AndiMac Sat 01-Dec-12 20:11:12

If there's room for them inside on rainy days, there's room for them inside on cold days.

diddl Sat 01-Dec-12 20:21:30

I´m nearly 50 & "in my daygrin" at my school-school dinners were the norm for most.

Packed lunches were rare & girls who didn´t like school dinners tended to be thought of as a bit fussygrin

I have a feeling I remember when a table was put aside in the dining hall specifically for the packed lunchers!

Hulababy Sat 01-Dec-12 21:55:34

No idea what we'd do if all children had school dinners tbh. I guess they'd have to change the whole school day set up to have two different munch breaks for different years. It's an old Victorian building like many schools near here. We don't have enough room. Two classes are already in temporarily buildings, so temp they've been there years. There just is no way all children could sit and eat in the hall within the 1hr10min lunch break. Hence we used to use classrooms and still do if wet.

We do have picnic benches, normal benches and wooden seating structures outside which is where the children sit to eat.

As for the cold - not sure. We are still having to tell children daily that they need a coat on for playtime and done parents are still not sending children with coats.

But no so far there has been no complaints. Y1/2 packed lunches are eating outside, only started this year. The children seem to prefer it to sitting in a classroom. Reception all eat in the hall. I have no idea how far into the winter they plan to do it. Like I said its new here and I was surprised myself. Maybe if children and parents complain they won't do it??? I really don't know. The teachers and tas don't make the rules and usually don't do the lunch supervision either.

Hulababy Sat 01-Dec-12 21:58:08

I remember eating outside when in sixth form and maybe fifth form. That's through choice too as we'd go to the local shops and eat it walking back.

In first and middle school most stayed for dinner, rest went home for dinners.

NigellasGuest Sat 01-Dec-12 22:00:26

sounds like staff are being lazy - easier to clear up after children who have been eating outside

BoneyBackJefferson Sat 01-Dec-12 23:30:31

"sounds like staff are being lazy - easier to clear up after children who have been eating outside"

Spoken like someone who hasn't got a clue.

AndiMac Sun 02-Dec-12 00:03:52

Oh, and you do?

RooneyMara Sun 02-Dec-12 07:27:51

It was one of the possible reasons given in someone's post BBJ.

seeker Sun 02-Dec-12 07:57:49

"It is already for the hearty outdoorsy types to say they are happy eating outside - it isnt about them." But children are all outdoorsy types unless they have been programmed not to be!

RooneyMara Sun 02-Dec-12 08:05:11

Mine love to play outside but when it's really cold they come in within a few minutes. They hate wearing coats, it's almost impossible to make them wear coats, and they run around like made at school when I drop them off - but still, they do feel the cold and to sit still outside for half an hour or whatever would not be the same as running about.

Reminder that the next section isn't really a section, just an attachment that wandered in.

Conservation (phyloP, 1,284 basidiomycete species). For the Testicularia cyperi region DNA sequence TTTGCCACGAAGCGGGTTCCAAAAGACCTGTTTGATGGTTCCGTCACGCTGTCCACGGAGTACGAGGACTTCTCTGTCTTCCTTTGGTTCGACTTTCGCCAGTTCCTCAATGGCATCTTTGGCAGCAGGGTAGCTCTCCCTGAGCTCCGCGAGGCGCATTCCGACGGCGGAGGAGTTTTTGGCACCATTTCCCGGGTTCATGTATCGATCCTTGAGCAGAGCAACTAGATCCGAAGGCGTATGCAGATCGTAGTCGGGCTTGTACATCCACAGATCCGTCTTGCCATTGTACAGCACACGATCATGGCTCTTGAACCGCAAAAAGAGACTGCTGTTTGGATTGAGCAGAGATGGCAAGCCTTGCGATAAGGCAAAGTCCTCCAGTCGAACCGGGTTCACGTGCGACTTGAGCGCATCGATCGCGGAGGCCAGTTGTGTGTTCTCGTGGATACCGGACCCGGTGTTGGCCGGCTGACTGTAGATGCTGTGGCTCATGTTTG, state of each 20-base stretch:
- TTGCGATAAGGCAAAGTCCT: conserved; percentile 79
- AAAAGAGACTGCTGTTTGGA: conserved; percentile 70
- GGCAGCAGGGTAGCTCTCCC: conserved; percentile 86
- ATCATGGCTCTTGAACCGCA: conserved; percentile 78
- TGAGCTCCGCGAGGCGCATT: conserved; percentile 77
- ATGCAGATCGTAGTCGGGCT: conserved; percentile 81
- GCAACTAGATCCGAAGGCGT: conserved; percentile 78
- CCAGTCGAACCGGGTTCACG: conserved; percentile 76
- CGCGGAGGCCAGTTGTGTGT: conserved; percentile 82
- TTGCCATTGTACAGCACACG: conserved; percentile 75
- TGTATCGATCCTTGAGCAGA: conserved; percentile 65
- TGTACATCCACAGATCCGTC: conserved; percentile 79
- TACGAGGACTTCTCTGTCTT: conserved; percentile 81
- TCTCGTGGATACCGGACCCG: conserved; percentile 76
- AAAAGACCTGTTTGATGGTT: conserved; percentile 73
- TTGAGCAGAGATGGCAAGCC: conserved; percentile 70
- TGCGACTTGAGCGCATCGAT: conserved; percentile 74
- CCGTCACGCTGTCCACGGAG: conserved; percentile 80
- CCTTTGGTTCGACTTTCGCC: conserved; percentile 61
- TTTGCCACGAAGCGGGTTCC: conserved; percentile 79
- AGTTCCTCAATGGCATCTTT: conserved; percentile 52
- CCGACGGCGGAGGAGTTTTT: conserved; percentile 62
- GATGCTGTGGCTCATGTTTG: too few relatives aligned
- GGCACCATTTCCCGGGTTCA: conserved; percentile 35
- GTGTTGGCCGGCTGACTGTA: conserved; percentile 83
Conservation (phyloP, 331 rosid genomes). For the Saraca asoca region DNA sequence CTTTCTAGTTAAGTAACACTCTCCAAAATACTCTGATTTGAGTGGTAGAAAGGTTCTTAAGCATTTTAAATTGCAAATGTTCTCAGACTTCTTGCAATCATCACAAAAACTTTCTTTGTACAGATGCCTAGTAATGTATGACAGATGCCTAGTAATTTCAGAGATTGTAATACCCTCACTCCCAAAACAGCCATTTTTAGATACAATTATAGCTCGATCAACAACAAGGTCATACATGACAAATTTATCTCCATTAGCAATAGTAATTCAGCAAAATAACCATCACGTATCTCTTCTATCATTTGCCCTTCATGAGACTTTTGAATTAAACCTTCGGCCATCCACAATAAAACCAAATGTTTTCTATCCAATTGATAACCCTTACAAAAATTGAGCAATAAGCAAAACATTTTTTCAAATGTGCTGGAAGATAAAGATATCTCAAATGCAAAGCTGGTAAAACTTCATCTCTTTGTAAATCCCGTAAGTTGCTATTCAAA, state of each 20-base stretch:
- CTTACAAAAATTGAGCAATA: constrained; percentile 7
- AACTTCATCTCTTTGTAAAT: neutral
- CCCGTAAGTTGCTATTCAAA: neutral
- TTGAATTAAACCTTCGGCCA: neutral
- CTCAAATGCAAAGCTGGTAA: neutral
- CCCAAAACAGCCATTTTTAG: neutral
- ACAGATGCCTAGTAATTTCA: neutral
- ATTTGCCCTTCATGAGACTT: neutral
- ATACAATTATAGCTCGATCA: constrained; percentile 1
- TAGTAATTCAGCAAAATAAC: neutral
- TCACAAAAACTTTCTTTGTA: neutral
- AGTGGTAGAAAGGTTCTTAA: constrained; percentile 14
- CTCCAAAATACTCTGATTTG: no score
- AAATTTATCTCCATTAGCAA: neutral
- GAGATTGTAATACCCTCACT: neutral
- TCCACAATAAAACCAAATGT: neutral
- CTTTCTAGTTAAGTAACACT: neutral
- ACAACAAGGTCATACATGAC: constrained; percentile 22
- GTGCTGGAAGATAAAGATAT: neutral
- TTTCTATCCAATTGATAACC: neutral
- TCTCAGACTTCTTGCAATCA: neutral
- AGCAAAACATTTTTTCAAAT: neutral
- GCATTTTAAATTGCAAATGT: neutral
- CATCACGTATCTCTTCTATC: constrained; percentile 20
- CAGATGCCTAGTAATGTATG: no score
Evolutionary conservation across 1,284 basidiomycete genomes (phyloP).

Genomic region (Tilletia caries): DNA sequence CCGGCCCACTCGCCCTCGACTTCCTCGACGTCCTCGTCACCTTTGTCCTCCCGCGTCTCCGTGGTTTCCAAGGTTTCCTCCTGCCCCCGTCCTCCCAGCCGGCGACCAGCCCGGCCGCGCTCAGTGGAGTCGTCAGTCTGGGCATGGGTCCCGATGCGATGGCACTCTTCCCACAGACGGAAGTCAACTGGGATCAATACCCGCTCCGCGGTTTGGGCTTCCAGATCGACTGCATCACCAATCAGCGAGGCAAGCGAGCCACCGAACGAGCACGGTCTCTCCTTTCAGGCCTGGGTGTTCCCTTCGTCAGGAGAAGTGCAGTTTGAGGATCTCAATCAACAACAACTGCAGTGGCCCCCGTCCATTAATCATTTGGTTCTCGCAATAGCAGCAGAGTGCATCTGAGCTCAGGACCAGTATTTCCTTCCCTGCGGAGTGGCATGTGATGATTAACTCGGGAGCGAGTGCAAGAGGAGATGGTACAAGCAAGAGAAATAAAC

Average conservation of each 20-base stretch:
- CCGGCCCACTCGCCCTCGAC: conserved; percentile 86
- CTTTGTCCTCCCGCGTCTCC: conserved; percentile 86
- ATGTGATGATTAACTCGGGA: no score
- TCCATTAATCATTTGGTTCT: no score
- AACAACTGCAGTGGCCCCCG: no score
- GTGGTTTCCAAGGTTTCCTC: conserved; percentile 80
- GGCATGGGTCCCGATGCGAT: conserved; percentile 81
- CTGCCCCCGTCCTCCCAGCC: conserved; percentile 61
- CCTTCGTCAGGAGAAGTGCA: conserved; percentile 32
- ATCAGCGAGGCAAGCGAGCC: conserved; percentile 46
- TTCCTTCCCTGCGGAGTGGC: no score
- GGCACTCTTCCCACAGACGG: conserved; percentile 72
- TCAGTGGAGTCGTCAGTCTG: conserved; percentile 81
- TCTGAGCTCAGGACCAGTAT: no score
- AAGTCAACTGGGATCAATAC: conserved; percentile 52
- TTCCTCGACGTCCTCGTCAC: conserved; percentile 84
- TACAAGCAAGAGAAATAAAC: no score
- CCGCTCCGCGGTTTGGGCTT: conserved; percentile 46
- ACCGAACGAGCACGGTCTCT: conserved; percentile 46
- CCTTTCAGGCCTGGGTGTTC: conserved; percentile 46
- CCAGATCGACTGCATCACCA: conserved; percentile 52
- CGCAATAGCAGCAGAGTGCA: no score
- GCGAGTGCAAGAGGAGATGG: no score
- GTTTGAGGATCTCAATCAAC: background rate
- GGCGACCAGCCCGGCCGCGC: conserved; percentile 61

Did you see my question yesterday Seeker? I'd be interested in your answer if you have a mo.

seeker Sun 02-Dec-12 08:15:32

If I had the choice between eating in a crowded, noisy school hall, or eating at the desk where I worked all the rest of the day so that my work place smelled like peperami or outside on a bench I would go for outside every time, unless it was actually raining.

And I find it hard to believe- and I have been present at many school
Lunch times that children take 30 minutes to eat their packed lunch! If they do, maybe they should be given easier things to eat.

RooneyMara Sun 02-Dec-12 08:18:30

Oh but we're not allowed to choose what they eat. And it isn't the difficulty of the food anyway.
It's the fact they talk and mess about and don't concentrate.

seeker Sun 02-Dec-12 08:26:49

Well, if they are talking and messing about they aren't descending into hypothermia then, are they?

RooneyMara Sun 02-Dec-12 08:43:09

Well no, but they eat inside so that's unlikely..

WileyRoadRunner Sun 02-Dec-12 08:50:00

I wouldn't want my child eating outside in November on a daily basis.

I would expect the school to have the correct facilities to accommodate the number of pupils.

Our school has a policy of no talking for 10mins which gets the food eaten and then plenty of time for talking/messing around

Kalisi Sun 02-Dec-12 08:50:22

Hmm the sale of picnic baskets appears to have dropped in the last few months. I do wonder why that is? hmm
School does not always have to be an endurance lesson. Children should definately be encouraged to play outside unless it's raining. But to actually have to eat their lunch outside every day? I certainly wouldn't be happy with that.

AThingInYourLife Sun 02-Dec-12 09:19:35


The MN battle against the human development of shelter is great.

Bring your baby to an unheated house when the weather is freezing!
Force toddlers to stand outdoors playing indoor games in November!
Eat a picnic lunch every day in winter if you are a child!

Our misguided ancestors may have sought refuge from the elements, but we will carry on the same behaviour all year around because it is the path of righteousness.


colditz Sun 02-Dec-12 09:42:00

It's ten minutes eating a sandwich, not Night On A Bare Mountain.

GhostShip Sun 02-Dec-12 10:01:26

I don't think they should have to eat outside. Would the teachers eat outside?